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Effect of Westernization of Nutritional Habits on Obesity in Latin America

Recommendations for the Region
  • S. Jaime Rozowski
  • Manuel Moreno
Part of the Nutrition ◊ and ◊ Health book series (NH)

Abstract

Latin American countries have a rather heterogeneous situation in demography, culture, and socioeconomic status leading to a wide range of health profiles in their population. Migration of the population from rural to urban areas has led to the growth of large cities, generally without an adequately organized urbanization. The number of cities in Latin America with more than two million inhabitants has increased from four in 1950 to 14 in 1985. Those with more than 100,000 inhabitants have increased from 55 to 216 in the same period of time (1). In industrialized countries this urbanization usually brings along progress in technology and social organization. However, in developing countries the benefits of urban growth tend to be only in the upper socioeconomic levels. In the lower socioeconomic groups, urbanization usually leads to a relative decrease in income that (from the nutritional point of view) shifts consumption toward high-calorie foods with a reduced nutrient density, with a trend toward incorporating eating habits of the more industrialized nations. In fact, this trend is shown by the majority of people in what could be called “nutritional westernization,” characterized by an increase in the consumption of the so-called fast foods coupled with a tendency toward decreased physical activity.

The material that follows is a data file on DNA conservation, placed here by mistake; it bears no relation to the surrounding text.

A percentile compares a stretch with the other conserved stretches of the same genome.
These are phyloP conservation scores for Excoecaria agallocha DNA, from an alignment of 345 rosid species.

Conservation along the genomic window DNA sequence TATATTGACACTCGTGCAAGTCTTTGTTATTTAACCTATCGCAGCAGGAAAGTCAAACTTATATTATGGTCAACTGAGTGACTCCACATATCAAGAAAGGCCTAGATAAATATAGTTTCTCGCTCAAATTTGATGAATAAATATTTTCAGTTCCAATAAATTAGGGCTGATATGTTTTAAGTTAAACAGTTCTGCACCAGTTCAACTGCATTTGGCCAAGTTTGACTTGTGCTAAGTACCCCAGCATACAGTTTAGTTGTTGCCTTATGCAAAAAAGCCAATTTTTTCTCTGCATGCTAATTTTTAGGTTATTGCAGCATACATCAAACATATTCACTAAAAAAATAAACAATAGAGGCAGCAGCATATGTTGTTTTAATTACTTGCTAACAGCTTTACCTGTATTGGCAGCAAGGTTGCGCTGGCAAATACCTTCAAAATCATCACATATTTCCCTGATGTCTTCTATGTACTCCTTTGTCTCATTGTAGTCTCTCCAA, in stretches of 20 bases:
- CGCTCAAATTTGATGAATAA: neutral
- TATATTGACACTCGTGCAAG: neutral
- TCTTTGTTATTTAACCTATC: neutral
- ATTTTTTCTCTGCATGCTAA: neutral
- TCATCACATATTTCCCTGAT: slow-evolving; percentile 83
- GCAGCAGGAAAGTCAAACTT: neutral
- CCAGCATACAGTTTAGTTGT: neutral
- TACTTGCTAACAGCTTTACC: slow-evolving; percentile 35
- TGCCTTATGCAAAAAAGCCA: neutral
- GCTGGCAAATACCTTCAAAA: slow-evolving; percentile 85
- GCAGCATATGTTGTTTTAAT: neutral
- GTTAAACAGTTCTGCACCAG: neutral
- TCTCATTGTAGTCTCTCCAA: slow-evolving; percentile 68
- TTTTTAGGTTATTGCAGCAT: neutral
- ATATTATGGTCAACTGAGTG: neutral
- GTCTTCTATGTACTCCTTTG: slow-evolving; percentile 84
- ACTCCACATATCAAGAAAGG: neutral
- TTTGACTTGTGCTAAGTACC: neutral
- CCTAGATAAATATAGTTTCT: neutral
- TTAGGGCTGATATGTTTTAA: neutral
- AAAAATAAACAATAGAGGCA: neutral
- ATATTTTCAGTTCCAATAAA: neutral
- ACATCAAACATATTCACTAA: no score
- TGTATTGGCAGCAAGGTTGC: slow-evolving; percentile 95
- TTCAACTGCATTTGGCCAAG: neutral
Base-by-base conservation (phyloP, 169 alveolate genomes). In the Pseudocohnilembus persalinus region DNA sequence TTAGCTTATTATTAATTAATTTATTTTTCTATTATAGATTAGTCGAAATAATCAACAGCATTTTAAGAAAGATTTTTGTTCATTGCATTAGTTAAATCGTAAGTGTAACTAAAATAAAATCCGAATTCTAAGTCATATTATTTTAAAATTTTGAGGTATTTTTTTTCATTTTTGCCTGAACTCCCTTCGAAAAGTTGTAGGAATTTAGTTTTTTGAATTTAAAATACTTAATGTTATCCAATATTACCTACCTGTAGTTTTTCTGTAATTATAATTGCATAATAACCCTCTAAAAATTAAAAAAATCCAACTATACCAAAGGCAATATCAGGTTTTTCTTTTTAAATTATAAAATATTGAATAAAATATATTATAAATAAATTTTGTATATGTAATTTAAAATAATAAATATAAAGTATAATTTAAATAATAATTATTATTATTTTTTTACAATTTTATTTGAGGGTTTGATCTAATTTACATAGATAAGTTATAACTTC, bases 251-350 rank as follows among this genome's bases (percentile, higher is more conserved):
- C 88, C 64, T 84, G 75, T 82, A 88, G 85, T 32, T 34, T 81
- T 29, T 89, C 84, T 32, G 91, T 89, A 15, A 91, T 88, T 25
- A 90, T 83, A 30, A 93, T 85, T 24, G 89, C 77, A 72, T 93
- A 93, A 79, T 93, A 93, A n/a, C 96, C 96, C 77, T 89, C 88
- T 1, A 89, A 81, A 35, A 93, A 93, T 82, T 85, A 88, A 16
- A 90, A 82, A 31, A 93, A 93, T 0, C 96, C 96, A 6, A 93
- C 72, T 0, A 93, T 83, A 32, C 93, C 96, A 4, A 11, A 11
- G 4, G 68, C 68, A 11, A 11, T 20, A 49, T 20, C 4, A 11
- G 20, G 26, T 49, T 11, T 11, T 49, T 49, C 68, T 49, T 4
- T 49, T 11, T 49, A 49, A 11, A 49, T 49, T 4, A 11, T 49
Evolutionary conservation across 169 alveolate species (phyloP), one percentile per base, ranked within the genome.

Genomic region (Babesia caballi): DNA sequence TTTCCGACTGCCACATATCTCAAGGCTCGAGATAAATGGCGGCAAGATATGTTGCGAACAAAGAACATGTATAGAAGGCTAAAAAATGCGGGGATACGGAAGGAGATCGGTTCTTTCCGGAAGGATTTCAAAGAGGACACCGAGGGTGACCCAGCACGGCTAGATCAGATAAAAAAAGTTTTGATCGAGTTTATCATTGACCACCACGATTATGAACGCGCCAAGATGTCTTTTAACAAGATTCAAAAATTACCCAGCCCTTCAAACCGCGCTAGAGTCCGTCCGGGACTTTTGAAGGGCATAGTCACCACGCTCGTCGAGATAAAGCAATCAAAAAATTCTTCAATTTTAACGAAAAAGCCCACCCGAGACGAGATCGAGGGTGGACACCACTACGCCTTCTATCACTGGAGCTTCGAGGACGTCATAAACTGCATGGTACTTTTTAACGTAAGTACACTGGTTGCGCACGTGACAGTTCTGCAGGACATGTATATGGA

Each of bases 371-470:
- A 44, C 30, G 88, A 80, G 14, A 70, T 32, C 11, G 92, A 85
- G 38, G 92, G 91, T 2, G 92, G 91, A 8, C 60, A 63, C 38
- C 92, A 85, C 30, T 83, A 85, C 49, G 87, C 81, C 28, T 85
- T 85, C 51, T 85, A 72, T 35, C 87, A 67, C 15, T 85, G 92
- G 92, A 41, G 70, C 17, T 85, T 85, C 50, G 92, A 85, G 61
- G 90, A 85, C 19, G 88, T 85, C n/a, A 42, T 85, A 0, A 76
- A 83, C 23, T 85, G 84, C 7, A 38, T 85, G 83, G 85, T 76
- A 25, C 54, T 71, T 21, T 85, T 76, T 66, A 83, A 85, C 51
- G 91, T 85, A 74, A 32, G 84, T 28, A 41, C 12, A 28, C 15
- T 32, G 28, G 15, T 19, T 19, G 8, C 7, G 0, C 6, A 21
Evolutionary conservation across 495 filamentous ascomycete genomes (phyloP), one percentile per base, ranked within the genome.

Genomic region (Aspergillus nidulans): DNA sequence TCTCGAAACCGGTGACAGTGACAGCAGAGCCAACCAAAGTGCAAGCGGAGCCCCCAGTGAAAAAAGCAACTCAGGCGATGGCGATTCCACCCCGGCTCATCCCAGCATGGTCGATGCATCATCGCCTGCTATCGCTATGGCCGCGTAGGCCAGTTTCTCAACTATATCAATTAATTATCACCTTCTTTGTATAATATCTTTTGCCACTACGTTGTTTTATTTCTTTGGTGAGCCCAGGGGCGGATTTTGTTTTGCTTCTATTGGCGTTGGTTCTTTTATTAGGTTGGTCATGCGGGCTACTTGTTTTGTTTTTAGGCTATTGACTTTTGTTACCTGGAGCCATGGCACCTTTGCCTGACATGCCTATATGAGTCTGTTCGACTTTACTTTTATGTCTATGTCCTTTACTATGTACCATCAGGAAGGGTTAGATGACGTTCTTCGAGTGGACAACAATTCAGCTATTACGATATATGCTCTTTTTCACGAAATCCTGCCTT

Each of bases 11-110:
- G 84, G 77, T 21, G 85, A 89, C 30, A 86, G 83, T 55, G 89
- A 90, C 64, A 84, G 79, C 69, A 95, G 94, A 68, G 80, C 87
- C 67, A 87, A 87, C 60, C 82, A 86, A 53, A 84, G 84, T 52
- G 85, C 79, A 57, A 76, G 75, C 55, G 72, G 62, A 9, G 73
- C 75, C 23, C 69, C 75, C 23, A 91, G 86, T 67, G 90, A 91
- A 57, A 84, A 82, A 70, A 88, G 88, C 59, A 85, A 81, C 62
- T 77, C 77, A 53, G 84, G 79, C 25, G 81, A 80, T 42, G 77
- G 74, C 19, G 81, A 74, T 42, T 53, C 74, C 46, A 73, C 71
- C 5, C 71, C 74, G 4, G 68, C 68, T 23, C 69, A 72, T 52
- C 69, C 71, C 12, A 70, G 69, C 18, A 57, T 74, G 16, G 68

Keywords

Latin American Country Serum Cholesterol Level Nutrition Education Socioeconomic Level Gross National Product 
These keywords were added by machine and not by the authors. This process is experimental and the keywords may be updated as the learning algorithm improves.

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Copyright information

© Springer Science+Business Media New York 1997

Authors and Affiliations

  • S. Jaime Rozowski
  • Manuel Moreno

There are no affiliations available

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